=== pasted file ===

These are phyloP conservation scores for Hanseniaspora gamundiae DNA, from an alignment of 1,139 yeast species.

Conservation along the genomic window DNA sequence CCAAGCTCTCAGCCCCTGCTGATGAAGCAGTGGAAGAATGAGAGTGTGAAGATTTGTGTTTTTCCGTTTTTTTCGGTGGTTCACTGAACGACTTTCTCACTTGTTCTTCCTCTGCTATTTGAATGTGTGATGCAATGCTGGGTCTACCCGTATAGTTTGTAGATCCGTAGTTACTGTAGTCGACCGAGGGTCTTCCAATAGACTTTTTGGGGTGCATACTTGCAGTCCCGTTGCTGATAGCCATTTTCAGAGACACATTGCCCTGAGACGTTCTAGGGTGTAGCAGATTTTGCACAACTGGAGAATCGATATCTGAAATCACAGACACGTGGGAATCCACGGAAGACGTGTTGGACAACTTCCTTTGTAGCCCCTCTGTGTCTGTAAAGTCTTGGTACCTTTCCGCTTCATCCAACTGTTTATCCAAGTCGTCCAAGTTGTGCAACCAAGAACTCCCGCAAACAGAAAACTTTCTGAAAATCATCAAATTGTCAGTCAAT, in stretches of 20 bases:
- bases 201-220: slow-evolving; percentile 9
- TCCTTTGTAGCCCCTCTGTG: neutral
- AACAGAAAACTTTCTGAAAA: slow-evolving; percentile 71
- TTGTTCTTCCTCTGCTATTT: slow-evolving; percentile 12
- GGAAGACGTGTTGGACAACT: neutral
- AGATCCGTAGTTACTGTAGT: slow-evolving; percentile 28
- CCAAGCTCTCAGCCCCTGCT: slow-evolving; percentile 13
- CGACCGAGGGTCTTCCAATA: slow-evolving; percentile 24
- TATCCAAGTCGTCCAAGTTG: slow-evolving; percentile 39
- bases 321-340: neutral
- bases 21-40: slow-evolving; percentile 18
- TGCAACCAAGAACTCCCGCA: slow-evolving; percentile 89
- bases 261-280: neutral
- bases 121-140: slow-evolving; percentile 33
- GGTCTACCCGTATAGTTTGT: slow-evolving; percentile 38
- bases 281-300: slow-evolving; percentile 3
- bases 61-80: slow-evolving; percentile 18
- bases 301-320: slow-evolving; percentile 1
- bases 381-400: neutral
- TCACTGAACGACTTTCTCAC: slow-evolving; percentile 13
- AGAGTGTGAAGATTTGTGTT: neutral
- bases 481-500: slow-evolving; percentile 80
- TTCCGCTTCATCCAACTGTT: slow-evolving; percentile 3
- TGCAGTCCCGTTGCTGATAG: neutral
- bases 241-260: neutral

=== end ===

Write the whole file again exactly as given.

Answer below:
These are phyloP conservation scores for Hanseniaspora gamundiae DNA, from an alignment of 1,139 yeast species.

Conservation along the genomic window DNA sequence CCAAGCTCTCAGCCCCTGCTGATGAAGCAGTGGAAGAATGAGAGTGTGAAGATTTGTGTTTTTCCGTTTTTTTCGGTGGTTCACTGAACGACTTTCTCACTTGTTCTTCCTCTGCTATTTGAATGTGTGATGCAATGCTGGGTCTACCCGTATAGTTTGTAGATCCGTAGTTACTGTAGTCGACCGAGGGTCTTCCAATAGACTTTTTGGGGTGCATACTTGCAGTCCCGTTGCTGATAGCCATTTTCAGAGACACATTGCCCTGAGACGTTCTAGGGTGTAGCAGATTTTGCACAACTGGAGAATCGATATCTGAAATCACAGACACGTGGGAATCCACGGAAGACGTGTTGGACAACTTCCTTTGTAGCCCCTCTGTGTCTGTAAAGTCTTGGTACCTTTCCGCTTCATCCAACTGTTTATCCAAGTCGTCCAAGTTGTGCAACCAAGAACTCCCGCAAACAGAAAACTTTCTGAAAATCATCAAATTGTCAGTCAAT, in stretches of 20 bases:
- bases 201-220: slow-evolving; percentile 9
- TCCTTTGTAGCCCCTCTGTG: neutral
- AACAGAAAACTTTCTGAAAA: slow-evolving; percentile 71
- TTGTTCTTCCTCTGCTATTT: slow-evolving; percentile 12
- GGAAGACGTGTTGGACAACT: neutral
- AGATCCGTAGTTACTGTAGT: slow-evolving; percentile 28
- CCAAGCTCTCAGCCCCTGCT: slow-evolving; percentile 13
- CGACCGAGGGTCTTCCAATA: slow-evolving; percentile 24
- TATCCAAGTCGTCCAAGTTG: slow-evolving; percentile 39
- bases 321-340: neutral
- bases 21-40: slow-evolving; percentile 18
- TGCAACCAAGAACTCCCGCA: slow-evolving; percentile 89
- bases 261-280: neutral
- bases 121-140: slow-evolving; percentile 33
- GGTCTACCCGTATAGTTTGT: slow-evolving; percentile 38
- bases 281-300: slow-evolving; percentile 3
- bases 61-80: slow-evolving; percentile 18
- bases 301-320: slow-evolving; percentile 1
- bases 381-400: neutral
- TCACTGAACGACTTTCTCAC: slow-evolving; percentile 13
- AGAGTGTGAAGATTTGTGTT: neutral
- bases 481-500: slow-evolving; percentile 80
- TTCCGCTTCATCCAACTGTT: slow-evolving; percentile 3
- TGCAGTCCCGTTGCTGATAG: neutral
- bases 241-260: neutral